What is a Neuropsychologist?
A neuropsychologist is an individual with a Ph.D. or Psy.D. who received general training in psychology as well as specific training in neuropsychology. The training and clinical focus of a neuropsychologist is unlike the doctors you typically see for medical or psychological concerns.
A neuropsychologist is interested in the brain's cognitive functions, such as attention, language, and memory. This is different from a clinical psychologist who mainly focuses on behaviors and emotions and therapy for related concerns. Neuropsychologists also differ from medical doctors because they do not prescribe medications or perform surgery.
Neuropsychologists are licensed professionals within the field of psychology. Most have a doctorate (Ph.D.) in psychology with additional years of postdoctoral training in clinical neuropsychology. The graduate education and training for neuropsychologists emphasizes brain anatomy, brain function, and brain injury or disease. The neuropsychologist also learns how to administer and interpret certain types of standardized tests that can detect effects of brain dysfunction.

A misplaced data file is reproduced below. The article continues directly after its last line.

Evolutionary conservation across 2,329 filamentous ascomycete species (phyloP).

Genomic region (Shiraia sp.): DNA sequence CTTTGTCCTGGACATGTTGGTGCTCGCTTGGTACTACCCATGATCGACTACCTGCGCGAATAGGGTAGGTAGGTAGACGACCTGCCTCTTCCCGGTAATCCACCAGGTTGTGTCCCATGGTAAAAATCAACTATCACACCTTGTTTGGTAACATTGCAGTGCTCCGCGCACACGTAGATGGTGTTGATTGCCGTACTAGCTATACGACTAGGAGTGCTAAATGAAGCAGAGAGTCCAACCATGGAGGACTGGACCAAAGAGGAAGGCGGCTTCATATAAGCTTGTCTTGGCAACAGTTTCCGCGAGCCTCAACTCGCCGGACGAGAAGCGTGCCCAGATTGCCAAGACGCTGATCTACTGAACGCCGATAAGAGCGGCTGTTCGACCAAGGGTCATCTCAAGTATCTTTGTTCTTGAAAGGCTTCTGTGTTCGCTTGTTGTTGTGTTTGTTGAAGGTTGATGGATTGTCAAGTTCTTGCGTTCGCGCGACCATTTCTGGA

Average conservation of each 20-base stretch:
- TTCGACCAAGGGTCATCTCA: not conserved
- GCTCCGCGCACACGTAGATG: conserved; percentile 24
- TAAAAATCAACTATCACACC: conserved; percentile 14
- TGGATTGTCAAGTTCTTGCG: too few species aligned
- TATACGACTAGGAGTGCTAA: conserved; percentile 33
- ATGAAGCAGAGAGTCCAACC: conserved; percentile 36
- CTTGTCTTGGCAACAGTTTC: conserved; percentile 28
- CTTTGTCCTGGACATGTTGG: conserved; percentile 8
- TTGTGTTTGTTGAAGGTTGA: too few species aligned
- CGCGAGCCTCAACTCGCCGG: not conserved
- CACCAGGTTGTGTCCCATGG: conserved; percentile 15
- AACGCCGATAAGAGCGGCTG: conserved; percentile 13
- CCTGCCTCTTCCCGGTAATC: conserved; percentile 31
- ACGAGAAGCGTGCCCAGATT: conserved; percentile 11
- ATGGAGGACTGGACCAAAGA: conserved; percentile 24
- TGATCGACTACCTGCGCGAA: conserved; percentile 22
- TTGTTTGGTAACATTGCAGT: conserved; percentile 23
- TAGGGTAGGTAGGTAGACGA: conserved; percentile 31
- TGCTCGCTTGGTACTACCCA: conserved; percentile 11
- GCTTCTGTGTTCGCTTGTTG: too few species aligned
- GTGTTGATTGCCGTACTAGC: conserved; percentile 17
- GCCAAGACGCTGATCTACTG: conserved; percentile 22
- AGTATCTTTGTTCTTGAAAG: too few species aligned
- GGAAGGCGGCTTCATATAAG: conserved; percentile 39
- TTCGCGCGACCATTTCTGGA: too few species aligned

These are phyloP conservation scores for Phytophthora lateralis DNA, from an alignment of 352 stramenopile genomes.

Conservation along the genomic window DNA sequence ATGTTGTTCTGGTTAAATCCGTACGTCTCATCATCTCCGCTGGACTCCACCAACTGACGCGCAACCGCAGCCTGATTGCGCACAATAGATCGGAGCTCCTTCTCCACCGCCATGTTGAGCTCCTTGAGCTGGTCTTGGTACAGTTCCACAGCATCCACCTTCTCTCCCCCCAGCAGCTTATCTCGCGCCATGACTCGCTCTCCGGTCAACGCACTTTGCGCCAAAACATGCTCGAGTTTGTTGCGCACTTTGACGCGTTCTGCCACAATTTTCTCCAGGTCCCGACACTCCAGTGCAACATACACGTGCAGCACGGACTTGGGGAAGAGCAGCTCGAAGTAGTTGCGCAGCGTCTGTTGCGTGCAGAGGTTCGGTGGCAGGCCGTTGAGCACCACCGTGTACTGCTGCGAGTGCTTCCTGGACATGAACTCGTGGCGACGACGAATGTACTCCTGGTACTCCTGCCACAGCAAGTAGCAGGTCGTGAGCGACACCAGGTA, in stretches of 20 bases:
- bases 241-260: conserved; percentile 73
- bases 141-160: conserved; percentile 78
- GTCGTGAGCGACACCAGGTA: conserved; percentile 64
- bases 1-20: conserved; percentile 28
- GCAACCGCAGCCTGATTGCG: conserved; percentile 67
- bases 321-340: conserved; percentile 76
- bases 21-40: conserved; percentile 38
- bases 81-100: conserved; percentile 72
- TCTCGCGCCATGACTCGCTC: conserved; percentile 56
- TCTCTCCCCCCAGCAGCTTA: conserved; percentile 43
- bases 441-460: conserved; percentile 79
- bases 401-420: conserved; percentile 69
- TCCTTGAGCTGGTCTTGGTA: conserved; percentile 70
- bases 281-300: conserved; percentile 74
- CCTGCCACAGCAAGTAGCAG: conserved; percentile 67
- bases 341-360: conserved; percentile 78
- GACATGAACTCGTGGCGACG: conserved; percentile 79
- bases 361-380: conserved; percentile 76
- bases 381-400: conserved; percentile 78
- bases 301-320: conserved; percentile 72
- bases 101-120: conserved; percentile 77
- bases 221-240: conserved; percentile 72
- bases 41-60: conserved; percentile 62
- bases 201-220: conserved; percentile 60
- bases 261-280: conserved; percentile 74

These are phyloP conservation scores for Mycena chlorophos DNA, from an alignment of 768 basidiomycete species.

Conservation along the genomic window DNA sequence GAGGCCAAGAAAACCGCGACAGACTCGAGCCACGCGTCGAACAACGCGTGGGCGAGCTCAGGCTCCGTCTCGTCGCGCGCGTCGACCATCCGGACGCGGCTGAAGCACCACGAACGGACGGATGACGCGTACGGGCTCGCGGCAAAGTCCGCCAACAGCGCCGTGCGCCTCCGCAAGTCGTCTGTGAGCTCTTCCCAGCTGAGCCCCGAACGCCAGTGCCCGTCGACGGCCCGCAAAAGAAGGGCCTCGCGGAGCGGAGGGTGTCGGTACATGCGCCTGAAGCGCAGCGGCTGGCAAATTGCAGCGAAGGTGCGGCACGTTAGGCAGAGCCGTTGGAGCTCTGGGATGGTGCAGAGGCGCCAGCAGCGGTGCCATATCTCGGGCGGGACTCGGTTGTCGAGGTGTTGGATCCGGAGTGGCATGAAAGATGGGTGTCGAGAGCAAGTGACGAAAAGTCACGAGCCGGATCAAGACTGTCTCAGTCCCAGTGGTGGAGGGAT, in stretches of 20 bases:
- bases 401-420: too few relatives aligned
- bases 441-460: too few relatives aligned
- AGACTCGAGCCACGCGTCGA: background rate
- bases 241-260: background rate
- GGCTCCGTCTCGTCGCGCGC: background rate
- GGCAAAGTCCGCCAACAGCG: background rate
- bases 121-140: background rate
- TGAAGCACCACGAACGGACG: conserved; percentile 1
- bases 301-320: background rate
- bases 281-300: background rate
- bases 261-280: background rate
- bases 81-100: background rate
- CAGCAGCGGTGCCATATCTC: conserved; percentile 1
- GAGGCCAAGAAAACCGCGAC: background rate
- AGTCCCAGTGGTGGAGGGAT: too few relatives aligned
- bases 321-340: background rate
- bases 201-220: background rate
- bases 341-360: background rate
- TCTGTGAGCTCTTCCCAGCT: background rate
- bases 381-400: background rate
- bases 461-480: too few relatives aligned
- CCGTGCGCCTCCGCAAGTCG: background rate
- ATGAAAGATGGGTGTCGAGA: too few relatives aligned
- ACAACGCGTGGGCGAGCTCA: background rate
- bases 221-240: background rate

A clinical neuropsychologist is a professional within the field of psychology with special expertise in the applied science of brain-behavior relationships.
Neuropsychological tests are specifically designed tasks used to measure a psychological function known to be linked to a particular brain structure or pathway. They usually involve the systematic administration of clearly defined procedures in a formal environment. Neuropsychological tests are typically administered to a single person working with an examiner in a quiet office environment, free from distractions. As such, it can be argued that neuropsychological tests, at times, offer an estimate of a person's peak level of cognitive performance. Neuropsychological tests are a core component of the process of conducting neuropsychological assessment.